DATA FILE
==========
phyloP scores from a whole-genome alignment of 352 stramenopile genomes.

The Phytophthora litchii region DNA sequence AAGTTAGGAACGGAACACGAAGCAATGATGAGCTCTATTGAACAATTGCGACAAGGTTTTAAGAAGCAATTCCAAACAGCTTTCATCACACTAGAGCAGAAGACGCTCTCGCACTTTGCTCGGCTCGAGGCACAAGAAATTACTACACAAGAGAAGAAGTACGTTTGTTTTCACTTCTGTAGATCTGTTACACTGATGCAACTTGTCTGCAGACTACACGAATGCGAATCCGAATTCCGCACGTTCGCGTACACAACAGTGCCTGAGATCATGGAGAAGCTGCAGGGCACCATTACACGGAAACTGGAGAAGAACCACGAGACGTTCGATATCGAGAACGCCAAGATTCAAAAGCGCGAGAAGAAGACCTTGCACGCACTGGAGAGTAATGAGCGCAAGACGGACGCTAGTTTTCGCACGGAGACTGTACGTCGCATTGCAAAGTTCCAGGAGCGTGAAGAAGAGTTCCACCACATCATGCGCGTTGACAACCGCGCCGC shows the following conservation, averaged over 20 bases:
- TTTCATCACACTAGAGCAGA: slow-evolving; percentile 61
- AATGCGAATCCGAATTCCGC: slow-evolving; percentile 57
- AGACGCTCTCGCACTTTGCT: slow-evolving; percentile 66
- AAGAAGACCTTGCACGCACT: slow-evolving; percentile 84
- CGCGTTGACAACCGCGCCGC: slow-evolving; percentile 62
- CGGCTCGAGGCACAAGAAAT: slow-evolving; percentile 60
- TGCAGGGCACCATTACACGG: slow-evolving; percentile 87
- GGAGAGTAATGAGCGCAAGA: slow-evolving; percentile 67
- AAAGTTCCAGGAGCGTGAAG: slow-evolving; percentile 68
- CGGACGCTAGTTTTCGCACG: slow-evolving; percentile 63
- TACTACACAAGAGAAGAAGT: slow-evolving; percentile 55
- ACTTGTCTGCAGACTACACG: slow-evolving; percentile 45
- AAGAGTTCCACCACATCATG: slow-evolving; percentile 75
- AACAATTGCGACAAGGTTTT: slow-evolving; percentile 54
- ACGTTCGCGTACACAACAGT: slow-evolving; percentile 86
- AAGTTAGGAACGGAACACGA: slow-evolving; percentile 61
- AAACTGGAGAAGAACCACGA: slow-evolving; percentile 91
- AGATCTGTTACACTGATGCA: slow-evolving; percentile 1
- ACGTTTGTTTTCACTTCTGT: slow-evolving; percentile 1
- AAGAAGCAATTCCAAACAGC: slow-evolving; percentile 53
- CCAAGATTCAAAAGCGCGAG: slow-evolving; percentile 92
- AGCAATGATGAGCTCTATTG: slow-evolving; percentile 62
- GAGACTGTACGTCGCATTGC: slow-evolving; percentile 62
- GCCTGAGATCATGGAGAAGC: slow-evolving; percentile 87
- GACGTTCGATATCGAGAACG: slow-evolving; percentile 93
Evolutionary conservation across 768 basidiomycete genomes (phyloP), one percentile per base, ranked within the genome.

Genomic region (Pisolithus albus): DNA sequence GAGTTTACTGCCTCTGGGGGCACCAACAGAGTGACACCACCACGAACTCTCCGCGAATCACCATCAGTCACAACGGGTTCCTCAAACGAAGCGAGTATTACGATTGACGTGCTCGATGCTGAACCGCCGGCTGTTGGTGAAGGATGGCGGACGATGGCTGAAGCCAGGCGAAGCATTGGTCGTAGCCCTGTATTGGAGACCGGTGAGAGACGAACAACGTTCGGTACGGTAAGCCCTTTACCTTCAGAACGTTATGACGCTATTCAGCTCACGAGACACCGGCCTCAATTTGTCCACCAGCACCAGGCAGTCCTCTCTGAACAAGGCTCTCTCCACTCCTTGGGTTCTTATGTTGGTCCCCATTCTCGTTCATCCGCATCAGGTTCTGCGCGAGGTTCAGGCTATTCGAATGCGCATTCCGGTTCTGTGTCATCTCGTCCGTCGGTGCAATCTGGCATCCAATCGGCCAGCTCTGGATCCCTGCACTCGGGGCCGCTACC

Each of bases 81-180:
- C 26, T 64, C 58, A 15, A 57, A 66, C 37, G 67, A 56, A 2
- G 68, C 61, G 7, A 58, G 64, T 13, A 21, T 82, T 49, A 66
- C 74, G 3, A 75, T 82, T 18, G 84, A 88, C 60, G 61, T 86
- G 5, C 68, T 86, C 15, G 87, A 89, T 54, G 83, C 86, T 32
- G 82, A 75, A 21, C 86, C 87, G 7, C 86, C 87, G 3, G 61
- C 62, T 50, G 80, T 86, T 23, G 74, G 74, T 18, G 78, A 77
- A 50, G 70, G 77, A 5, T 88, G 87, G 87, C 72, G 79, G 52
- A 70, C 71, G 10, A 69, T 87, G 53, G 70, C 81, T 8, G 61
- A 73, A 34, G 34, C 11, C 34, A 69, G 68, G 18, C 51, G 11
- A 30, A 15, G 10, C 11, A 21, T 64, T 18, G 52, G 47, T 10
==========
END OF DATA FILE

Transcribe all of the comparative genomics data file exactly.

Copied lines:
phyloP scores from a whole-genome alignment of 352 stramenopile genomes.

The Phytophthora litchii region DNA sequence AAGTTAGGAACGGAACACGAAGCAATGATGAGCTCTATTGAACAATTGCGACAAGGTTTTAAGAAGCAATTCCAAACAGCTTTCATCACACTAGAGCAGAAGACGCTCTCGCACTTTGCTCGGCTCGAGGCACAAGAAATTACTACACAAGAGAAGAAGTACGTTTGTTTTCACTTCTGTAGATCTGTTACACTGATGCAACTTGTCTGCAGACTACACGAATGCGAATCCGAATTCCGCACGTTCGCGTACACAACAGTGCCTGAGATCATGGAGAAGCTGCAGGGCACCATTACACGGAAACTGGAGAAGAACCACGAGACGTTCGATATCGAGAACGCCAAGATTCAAAAGCGCGAGAAGAAGACCTTGCACGCACTGGAGAGTAATGAGCGCAAGACGGACGCTAGTTTTCGCACGGAGACTGTACGTCGCATTGCAAAGTTCCAGGAGCGTGAAGAAGAGTTCCACCACATCATGCGCGTTGACAACCGCGCCGC shows the following conservation, averaged over 20 bases:
- TTTCATCACACTAGAGCAGA: slow-evolving; percentile 61
- AATGCGAATCCGAATTCCGC: slow-evolving; percentile 57
- AGACGCTCTCGCACTTTGCT: slow-evolving; percentile 66
- AAGAAGACCTTGCACGCACT: slow-evolving; percentile 84
- CGCGTTGACAACCGCGCCGC: slow-evolving; percentile 62
- CGGCTCGAGGCACAAGAAAT: slow-evolving; percentile 60
- TGCAGGGCACCATTACACGG: slow-evolving; percentile 87
- GGAGAGTAATGAGCGCAAGA: slow-evolving; percentile 67
- AAAGTTCCAGGAGCGTGAAG: slow-evolving; percentile 68
- CGGACGCTAGTTTTCGCACG: slow-evolving; percentile 63
- TACTACACAAGAGAAGAAGT: slow-evolving; percentile 55
- ACTTGTCTGCAGACTACACG: slow-evolving; percentile 45
- AAGAGTTCCACCACATCATG: slow-evolving; percentile 75
- AACAATTGCGACAAGGTTTT: slow-evolving; percentile 54
- ACGTTCGCGTACACAACAGT: slow-evolving; percentile 86
- AAGTTAGGAACGGAACACGA: slow-evolving; percentile 61
- AAACTGGAGAAGAACCACGA: slow-evolving; percentile 91
- AGATCTGTTACACTGATGCA: slow-evolving; percentile 1
- ACGTTTGTTTTCACTTCTGT: slow-evolving; percentile 1
- AAGAAGCAATTCCAAACAGC: slow-evolving; percentile 53
- CCAAGATTCAAAAGCGCGAG: slow-evolving; percentile 92
- AGCAATGATGAGCTCTATTG: slow-evolving; percentile 62
- GAGACTGTACGTCGCATTGC: slow-evolving; percentile 62
- GCCTGAGATCATGGAGAAGC: slow-evolving; percentile 87
- GACGTTCGATATCGAGAACG: slow-evolving; percentile 93
Evolutionary conservation across 768 basidiomycete genomes (phyloP), one percentile per base, ranked within the genome.

Genomic region (Pisolithus albus): DNA sequence GAGTTTACTGCCTCTGGGGGCACCAACAGAGTGACACCACCACGAACTCTCCGCGAATCACCATCAGTCACAACGGGTTCCTCAAACGAAGCGAGTATTACGATTGACGTGCTCGATGCTGAACCGCCGGCTGTTGGTGAAGGATGGCGGACGATGGCTGAAGCCAGGCGAAGCATTGGTCGTAGCCCTGTATTGGAGACCGGTGAGAGACGAACAACGTTCGGTACGGTAAGCCCTTTACCTTCAGAACGTTATGACGCTATTCAGCTCACGAGACACCGGCCTCAATTTGTCCACCAGCACCAGGCAGTCCTCTCTGAACAAGGCTCTCTCCACTCCTTGGGTTCTTATGTTGGTCCCCATTCTCGTTCATCCGCATCAGGTTCTGCGCGAGGTTCAGGCTATTCGAATGCGCATTCCGGTTCTGTGTCATCTCGTCCGTCGGTGCAATCTGGCATCCAATCGGCCAGCTCTGGATCCCTGCACTCGGGGCCGCTACC

Each of bases 81-180:
- C 26, T 64, C 58, A 15, A 57, A 66, C 37, G 67, A 56, A 2
- G 68, C 61, G 7, A 58, G 64, T 13, A 21, T 82, T 49, A 66
- C 74, G 3, A 75, T 82, T 18, G 84, A 88, C 60, G 61, T 86
- G 5, C 68, T 86, C 15, G 87, A 89, T 54, G 83, C 86, T 32
- G 82, A 75, A 21, C 86, C 87, G 7, C 86, C 87, G 3, G 61
- C 62, T 50, G 80, T 86, T 23, G 74, G 74, T 18, G 78, A 77
- A 50, G 70, G 77, A 5, T 88, G 87, G 87, C 72, G 79, G 52
- A 70, C 71, G 10, A 69, T 87, G 53, G 70, C 81, T 8, G 61
- A 73, A 34, G 34, C 11, C 34, A 69, G 68, G 18, C 51, G 11
- A 30, A 15, G 10, C 11, A 21, T 64, T 18, G 52, G 47, T 10